Nightdive Studios have recreated the 1994 classic System Shock in a more modern FPS setting. The overall plot remains the same, with the player stuck on a space station where an insane AI, named Shodan, has taken over and wants to destroy humanity. The player must explore the station, fight enemies, and obtain logs, emails, or voice messages to learn what happened and avert disaster. The game’s design, however, remains the same as the original, with obtuse objective signposting and minimal guidance, making it a complex and layered game.
The game follows the original so precisely that players can remember original game door codes from memory, and much of the text and dialogue is word-for-word what went before. While this level of accuracy might sound impressive, it means that the 30-year-old design jank of obtuse objective signposting and minimal guidance remains.
When playing the game, players do not receive any objectives in a recognizable way. Instead, they must piece together the wealth of emails, notes, and audio diaries they encounter to progress. It can be a real galaxy brain moment when players find the information they need, but they can also become lost for hours if they miss a critical note or detail.
The game is packed with sub-objectives and detours as players search for key cards, additional information, gear, and more. The map is similarly unhelpful, with no labeling beyond things like north, south, delta, gamma, and that sort of thing, so getting from point A to B can be a task in itself.
The combat still feels quite old-school, despite modern controls, with no real nuance to the gunplay. Players shoot from behind a corner, often taking damage in the process. Against tougher enemies, players can feel the lack of finesse as they furiously backpedal, firing wildly, or use the AI’s occasional reluctance to go through doors to gain an advantage.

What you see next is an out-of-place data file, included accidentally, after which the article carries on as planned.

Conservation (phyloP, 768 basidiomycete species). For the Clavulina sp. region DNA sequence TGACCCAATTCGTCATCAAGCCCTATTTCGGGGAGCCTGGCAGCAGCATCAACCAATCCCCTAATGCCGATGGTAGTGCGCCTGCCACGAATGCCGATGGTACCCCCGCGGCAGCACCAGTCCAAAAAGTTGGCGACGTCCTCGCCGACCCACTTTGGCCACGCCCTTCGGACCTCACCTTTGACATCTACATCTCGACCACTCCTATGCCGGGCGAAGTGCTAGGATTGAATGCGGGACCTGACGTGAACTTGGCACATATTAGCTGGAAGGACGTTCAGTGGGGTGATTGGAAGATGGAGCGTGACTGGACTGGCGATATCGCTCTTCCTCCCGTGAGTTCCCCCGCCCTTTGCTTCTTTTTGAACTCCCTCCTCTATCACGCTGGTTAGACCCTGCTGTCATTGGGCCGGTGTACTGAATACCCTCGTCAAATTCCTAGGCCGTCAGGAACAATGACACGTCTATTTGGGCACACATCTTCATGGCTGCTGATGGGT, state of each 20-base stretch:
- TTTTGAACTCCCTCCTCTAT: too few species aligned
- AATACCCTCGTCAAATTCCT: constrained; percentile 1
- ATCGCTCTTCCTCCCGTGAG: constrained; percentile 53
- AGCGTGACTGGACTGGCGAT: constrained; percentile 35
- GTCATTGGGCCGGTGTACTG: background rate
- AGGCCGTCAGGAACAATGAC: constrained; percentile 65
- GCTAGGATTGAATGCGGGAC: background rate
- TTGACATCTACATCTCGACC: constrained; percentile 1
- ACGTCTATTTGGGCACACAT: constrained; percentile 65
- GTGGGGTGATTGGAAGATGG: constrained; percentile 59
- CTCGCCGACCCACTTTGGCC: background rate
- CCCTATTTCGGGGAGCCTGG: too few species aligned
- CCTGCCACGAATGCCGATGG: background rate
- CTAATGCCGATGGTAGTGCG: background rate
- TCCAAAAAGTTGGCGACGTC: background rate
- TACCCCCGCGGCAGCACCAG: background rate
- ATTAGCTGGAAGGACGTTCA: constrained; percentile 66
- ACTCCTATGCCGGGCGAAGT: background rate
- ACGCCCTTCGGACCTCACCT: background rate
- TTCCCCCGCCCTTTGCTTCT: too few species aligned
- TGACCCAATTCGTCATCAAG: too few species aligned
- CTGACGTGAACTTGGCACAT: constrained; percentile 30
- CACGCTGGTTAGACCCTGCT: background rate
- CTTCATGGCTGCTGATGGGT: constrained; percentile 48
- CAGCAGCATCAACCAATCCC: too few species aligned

The Game’s Graphics and Controls
Nightdive Studios has updated the graphics and controls to present-day standards, with a nice chunky neon sci-fi FPS refit replacing the 1990s style flat sprite fake 3D and terrible controls. However, the game’s design remains the same, with no modern concessions like objective tracking or a more clearly labeled map.
The game’s combat, visuals, and controls feel quite old-school, despite modern upgrades. While the game’s retro sci-fi feel of the space station has a great vibe, the almost child’s toy chunkiness of enemies does not land well.
System Shock 2023 is a mixed bag of a remastered classic. While Nightdive Studios has done an impressive job of updating the game’s graphics and controls, the game’s design remains the same as the original, with the same obtuse objective signposting and minimal guidance. The combat still feels old-school, and the lack of modern concessions like objective tracking or a more clearly labeled map can make the game feel frustrating and confusing at times.
Overall, the game feels more like a Remaster+ than a remake. Players who enjoyed the original game will appreciate the updated graphics and controls, but those who have not played the original may struggle with the complex and layered gameplay. Players who want a fairer representation of the original game’s intention and ideas may prefer Nightdive’s Enhanced Edition of the original over this new interpretation.